US stocks fell overnight ahead of a House vote on Dodd-Frank and as markets ready for the release of the Federal Reserve’s meeting minutes. The dollar fell, and 10-year bond yields held comfortably above 3%.
Here’s the scoreboard:
Dow: 24,834.41 -178.88 (-0.72%)
S&P 500: 2,724.44 -8.57 (-0.31%)
AUD/USD: 0.7579 -0.0002 (-0.03%)
ASX200 SPI futures: (June contracts) 6,043 (-4)
1. US Congress is set to pass a sweeping rollback of post-financial crisis regulations. Regional bank shares rallied ahead of a House vote on the bill, which is expected to easily pass, with Fifth Third Bank gaining nearly 4%.
2. China is sharply cutting import tariffs on automobiles. The Finance Ministry announced it will lower import taxes on most vehicles to 15% from 25% starting July 1. Still, President Trump is reportedly unsatisfied with the deal.
3. Trump also cast doubt on a planned summit with North Korean lead Kim Jong Un. In the Oval Office with South Korean President Moon Jai-in, Trump said there’s a “substantial” chance the June 12 meeting won’t happen.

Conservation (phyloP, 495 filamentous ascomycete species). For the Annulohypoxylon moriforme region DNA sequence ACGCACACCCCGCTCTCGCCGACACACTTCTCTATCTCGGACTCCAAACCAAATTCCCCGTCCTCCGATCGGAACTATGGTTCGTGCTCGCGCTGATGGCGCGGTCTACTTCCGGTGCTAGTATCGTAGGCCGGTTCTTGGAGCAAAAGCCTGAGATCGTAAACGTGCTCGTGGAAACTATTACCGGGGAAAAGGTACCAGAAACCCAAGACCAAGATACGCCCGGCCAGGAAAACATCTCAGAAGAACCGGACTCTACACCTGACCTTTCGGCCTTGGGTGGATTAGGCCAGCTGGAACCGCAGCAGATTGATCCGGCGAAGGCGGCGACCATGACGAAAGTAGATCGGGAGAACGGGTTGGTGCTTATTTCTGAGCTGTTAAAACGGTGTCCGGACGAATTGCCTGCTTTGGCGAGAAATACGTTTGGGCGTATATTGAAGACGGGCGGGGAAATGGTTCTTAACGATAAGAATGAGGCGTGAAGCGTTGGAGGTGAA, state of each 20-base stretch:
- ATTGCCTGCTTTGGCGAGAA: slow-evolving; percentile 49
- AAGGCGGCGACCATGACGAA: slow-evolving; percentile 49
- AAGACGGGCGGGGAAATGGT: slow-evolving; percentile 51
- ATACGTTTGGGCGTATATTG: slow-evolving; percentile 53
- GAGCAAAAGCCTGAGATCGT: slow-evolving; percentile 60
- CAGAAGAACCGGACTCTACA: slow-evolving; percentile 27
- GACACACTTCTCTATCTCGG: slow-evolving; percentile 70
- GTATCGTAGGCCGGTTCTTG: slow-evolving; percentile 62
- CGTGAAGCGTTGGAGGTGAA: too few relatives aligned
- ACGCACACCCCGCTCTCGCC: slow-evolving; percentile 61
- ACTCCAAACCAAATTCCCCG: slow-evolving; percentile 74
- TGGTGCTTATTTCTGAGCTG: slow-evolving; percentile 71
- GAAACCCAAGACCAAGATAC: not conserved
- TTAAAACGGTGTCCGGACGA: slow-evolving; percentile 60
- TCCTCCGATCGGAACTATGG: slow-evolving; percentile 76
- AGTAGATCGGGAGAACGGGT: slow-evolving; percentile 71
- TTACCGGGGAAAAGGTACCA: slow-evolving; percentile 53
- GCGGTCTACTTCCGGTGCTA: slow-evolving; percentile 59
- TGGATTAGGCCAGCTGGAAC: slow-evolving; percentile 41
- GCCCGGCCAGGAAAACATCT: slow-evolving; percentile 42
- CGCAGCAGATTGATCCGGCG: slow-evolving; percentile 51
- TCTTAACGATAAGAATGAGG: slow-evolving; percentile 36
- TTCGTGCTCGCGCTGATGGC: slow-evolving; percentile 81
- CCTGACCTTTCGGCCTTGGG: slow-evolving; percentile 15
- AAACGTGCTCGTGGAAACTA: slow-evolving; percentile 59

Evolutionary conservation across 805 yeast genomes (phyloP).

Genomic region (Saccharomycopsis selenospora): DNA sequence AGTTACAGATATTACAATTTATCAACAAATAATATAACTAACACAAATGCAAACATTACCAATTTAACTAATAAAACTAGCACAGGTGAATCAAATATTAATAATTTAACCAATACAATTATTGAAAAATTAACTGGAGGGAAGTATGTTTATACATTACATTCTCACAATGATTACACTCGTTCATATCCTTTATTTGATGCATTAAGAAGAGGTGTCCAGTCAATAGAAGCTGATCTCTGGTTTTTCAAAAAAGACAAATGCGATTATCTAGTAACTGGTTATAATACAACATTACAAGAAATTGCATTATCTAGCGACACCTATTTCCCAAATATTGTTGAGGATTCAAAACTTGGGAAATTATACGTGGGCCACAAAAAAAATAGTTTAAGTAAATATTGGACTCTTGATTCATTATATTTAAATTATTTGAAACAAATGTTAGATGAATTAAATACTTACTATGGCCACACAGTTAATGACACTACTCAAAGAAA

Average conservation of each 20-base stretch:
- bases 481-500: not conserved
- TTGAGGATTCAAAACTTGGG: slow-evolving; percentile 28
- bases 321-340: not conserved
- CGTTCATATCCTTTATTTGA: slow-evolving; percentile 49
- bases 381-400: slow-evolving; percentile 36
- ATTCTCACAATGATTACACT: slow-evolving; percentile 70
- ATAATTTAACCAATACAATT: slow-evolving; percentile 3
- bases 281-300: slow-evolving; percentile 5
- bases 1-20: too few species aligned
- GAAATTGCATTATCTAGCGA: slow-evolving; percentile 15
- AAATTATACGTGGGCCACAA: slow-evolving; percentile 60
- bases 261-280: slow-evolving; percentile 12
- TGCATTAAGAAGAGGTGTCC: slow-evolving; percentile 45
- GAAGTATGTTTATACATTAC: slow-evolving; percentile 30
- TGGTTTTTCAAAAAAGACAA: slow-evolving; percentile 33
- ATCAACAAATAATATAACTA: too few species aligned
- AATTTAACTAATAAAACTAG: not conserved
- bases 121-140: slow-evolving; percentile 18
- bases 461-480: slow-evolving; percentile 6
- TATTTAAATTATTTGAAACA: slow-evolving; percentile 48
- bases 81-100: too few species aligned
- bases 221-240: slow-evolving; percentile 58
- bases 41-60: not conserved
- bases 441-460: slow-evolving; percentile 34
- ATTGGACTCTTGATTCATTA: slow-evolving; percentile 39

4. OPEC is reportedly considering easing oil supply cuts in June, to meet production quotas if Iran and Venezuela face potential supply disruptions. Crude oil prices held steady at just below $US80 a barrel, while iron ore remains under pressure.
5. In currencies, the US dollar was sold off early in the session but bounced back to leave most major currency pairs largely unchanged. The Aussie is down slightly this morning after briefly climbing above US76 cents overnight.
6. And investors are still keeping a close eye on Italy’s political situation. Italian stocks bounced off their monthly low overnight as buyers also crept back into the bond market, with the yield on Italian 10-year bonds falling by 5 basis points to 2.32%.
Here’s today’s economic calendar:
- Q1 construction data from the ABS (11:30am AEST).
- Speech by RBA Governor Philip Lowe — “Australia’s Deepening Economic Relationship with China: Opportunities and Risks” (6:05pm AEST).
- Preliminary manufacturing PMIs for Japan, Europe and US.
- UK inflation data.
- Minutes from the May meeting of the US Federal Reserve.
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